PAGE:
Banged Up (3 x 60 minutes) will see eight teens aged 15-17 – some of whom are in trouble with the law – spending a week living and working in a tough Florida jail in a supersized version of an existing American programme called Behaviour Attitude Modification.
The scheme is designed to keep young tearaways on track and encourage them to make life choices that will keep them out of prison. The series marks the first time British teens have taken part in such a scheme.
The six male and two female teens will experience life behind bars at Florida’s Brevard County Jail under Sheriff Wayne Ivey. Home to around 1,600 inmates, Brevard County consists of male, female and juvenile wings and houses a mixture of inmates charged with crimes ranging from theft and prostitution to multiple murder.
During their incarceration, the participants will be put to work in the jail’s kitchen and laundry alongside regular inmates and be part of a chain gang working on the roads. They’ll also have to take part in the daily routine, which includes military style physical drills, and only one phone call home.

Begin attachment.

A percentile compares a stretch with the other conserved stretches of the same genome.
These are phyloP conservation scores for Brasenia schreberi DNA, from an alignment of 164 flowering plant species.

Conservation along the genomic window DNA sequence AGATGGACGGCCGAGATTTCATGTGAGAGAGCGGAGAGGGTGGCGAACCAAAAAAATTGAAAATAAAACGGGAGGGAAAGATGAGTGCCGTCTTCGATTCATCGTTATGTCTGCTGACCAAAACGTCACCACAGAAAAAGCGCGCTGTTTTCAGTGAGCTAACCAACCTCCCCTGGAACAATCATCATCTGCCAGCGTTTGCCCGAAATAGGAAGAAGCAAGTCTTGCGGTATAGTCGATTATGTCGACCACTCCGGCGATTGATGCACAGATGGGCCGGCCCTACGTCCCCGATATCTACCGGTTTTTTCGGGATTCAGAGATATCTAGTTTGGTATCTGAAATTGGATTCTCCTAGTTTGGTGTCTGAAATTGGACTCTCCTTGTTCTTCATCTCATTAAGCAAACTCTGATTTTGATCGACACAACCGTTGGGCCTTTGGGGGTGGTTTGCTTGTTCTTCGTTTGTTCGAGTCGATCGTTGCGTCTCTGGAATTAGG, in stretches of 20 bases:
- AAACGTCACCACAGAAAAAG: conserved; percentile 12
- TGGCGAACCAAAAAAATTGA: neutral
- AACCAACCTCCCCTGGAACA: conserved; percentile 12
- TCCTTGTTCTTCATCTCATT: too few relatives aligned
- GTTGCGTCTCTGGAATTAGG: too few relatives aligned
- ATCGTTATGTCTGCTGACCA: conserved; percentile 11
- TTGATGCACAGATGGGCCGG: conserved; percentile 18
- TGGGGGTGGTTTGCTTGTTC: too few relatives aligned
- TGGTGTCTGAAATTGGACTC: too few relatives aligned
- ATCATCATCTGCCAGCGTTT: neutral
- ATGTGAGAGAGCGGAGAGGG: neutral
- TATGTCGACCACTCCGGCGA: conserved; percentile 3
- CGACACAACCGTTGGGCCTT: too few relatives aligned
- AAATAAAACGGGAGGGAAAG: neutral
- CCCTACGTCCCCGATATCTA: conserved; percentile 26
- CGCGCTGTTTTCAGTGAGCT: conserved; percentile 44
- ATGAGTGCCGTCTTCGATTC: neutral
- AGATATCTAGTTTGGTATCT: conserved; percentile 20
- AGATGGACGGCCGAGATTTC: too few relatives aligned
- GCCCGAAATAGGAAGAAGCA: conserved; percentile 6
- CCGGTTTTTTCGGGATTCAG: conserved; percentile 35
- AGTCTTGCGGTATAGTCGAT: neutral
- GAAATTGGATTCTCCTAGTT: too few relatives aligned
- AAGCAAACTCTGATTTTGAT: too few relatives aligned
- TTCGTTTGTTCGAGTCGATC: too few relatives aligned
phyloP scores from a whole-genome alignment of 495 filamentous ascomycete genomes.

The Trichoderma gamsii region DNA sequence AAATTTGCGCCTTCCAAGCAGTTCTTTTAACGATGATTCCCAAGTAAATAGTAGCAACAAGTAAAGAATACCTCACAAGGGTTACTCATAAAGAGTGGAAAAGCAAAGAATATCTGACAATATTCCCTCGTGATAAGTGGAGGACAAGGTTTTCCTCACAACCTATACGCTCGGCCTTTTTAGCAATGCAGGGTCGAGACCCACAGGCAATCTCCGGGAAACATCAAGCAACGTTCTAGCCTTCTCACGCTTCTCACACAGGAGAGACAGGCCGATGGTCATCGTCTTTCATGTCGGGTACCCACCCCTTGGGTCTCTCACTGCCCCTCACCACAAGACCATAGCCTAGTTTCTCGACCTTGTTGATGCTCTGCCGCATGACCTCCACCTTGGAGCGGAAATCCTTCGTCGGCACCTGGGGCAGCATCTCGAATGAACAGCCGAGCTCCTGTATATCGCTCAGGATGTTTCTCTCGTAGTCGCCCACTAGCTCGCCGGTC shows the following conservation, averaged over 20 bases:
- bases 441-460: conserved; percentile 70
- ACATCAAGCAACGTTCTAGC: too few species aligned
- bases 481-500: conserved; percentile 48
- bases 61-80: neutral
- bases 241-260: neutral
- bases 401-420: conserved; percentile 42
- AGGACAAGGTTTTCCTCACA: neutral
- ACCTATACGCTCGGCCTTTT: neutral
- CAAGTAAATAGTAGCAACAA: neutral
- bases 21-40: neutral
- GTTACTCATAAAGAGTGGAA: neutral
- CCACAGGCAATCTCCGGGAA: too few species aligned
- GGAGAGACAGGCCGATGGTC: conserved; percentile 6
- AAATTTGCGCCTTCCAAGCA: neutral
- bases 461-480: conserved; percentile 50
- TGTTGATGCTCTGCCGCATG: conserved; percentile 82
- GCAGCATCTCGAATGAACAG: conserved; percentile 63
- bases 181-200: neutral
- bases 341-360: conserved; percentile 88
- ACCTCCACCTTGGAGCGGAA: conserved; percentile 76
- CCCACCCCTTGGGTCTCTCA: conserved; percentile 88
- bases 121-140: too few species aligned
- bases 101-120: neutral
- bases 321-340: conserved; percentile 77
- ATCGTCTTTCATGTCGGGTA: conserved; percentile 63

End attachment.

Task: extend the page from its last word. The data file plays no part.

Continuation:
Banged Up was commissioned by Ian Dunkley, Channel 4 commissioning editor for fact ent. Executive producers are Nick Godwin and Bill Erfuth. Series director is Matt Rudge.
Dunkley said: “The series poses an intriguing question – at a time when knife crime and youth offending in the UK is on the rise, could exposing wayward teens to the harsh reality of prison life act as a deterrent to them spending a life behind bars?”
Godwin added: “It’s never been more important to look at new ways of keeping at risk youngsters out of prison and out of the cemetery – we’re hoping this will be a compelling and thought-provoking addition to the debate.”